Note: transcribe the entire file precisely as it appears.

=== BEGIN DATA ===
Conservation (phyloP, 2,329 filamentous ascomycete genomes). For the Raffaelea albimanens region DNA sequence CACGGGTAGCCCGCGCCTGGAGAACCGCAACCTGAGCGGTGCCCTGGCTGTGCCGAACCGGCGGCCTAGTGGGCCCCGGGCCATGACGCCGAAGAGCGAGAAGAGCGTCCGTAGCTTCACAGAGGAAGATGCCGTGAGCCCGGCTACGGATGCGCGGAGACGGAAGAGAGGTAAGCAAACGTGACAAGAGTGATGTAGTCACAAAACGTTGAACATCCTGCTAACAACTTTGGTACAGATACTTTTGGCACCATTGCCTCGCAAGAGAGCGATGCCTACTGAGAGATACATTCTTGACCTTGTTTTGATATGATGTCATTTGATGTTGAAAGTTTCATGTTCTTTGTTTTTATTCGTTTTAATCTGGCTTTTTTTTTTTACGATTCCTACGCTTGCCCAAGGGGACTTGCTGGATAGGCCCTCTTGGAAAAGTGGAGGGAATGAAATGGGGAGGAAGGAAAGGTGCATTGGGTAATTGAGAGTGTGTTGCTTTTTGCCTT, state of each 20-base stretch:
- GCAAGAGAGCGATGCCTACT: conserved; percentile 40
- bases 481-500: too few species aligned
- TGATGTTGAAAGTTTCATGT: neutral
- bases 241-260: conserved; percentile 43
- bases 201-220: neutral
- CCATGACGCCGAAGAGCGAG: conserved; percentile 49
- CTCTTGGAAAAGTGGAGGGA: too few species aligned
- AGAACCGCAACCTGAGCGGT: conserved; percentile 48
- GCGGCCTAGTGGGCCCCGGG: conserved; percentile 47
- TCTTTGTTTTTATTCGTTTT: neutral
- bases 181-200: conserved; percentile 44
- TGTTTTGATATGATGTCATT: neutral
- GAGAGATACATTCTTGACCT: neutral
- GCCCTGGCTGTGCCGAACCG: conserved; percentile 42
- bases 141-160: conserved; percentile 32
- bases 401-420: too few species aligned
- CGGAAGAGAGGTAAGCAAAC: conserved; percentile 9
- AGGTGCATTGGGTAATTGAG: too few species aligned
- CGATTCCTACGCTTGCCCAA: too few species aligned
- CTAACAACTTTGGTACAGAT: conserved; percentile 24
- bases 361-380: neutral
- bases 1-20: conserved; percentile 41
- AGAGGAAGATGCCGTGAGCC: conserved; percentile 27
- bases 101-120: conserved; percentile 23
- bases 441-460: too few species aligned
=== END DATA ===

Conservation (phyloP, 2,329 filamentous ascomycete genomes). For the Raffaelea albimanens region DNA sequence CACGGGTAGCCCGCGCCTGGAGAACCGCAACCTGAGCGGTGCCCTGGCTGTGCCGAACCGGCGGCCTAGTGGGCCCCGGGCCATGACGCCGAAGAGCGAGAAGAGCGTCCGTAGCTTCACAGAGGAAGATGCCGTGAGCCCGGCTACGGATGCGCGGAGACGGAAGAGAGGTAAGCAAACGTGACAAGAGTGATGTAGTCACAAAACGTTGAACATCCTGCTAACAACTTTGGTACAGATACTTTTGGCACCATTGCCTCGCAAGAGAGCGATGCCTACTGAGAGATACATTCTTGACCTTGTTTTGATATGATGTCATTTGATGTTGAAAGTTTCATGTTCTTTGTTTTTATTCGTTTTAATCTGGCTTTTTTTTTTTACGATTCCTACGCTTGCCCAAGGGGACTTGCTGGATAGGCCCTCTTGGAAAAGTGGAGGGAATGAAATGGGGAGGAAGGAAAGGTGCATTGGGTAATTGAGAGTGTGTTGCTTTTTGCCTT, state of each 20-base stretch:
- GCAAGAGAGCGATGCCTACT: conserved; percentile 40
- bases 481-500: too few species aligned
- TGATGTTGAAAGTTTCATGT: neutral
- bases 241-260: conserved; percentile 43
- bases 201-220: neutral
- CCATGACGCCGAAGAGCGAG: conserved; percentile 49
- CTCTTGGAAAAGTGGAGGGA: too few species aligned
- AGAACCGCAACCTGAGCGGT: conserved; percentile 48
- GCGGCCTAGTGGGCCCCGGG: conserved; percentile 47
- TCTTTGTTTTTATTCGTTTT: neutral
- bases 181-200: conserved; percentile 44
- TGTTTTGATATGATGTCATT: neutral
- GAGAGATACATTCTTGACCT: neutral
- GCCCTGGCTGTGCCGAACCG: conserved; percentile 42
- bases 141-160: conserved; percentile 32
- bases 401-420: too few species aligned
- CGGAAGAGAGGTAAGCAAAC: conserved; percentile 9
- AGGTGCATTGGGTAATTGAG: too few species aligned
- CGATTCCTACGCTTGCCCAA: too few species aligned
- CTAACAACTTTGGTACAGAT: conserved; percentile 24
- bases 361-380: neutral
- bases 1-20: conserved; percentile 41
- AGAGGAAGATGCCGTGAGCC: conserved; percentile 27
- bases 101-120: conserved; percentile 23
- bases 441-460: too few species aligned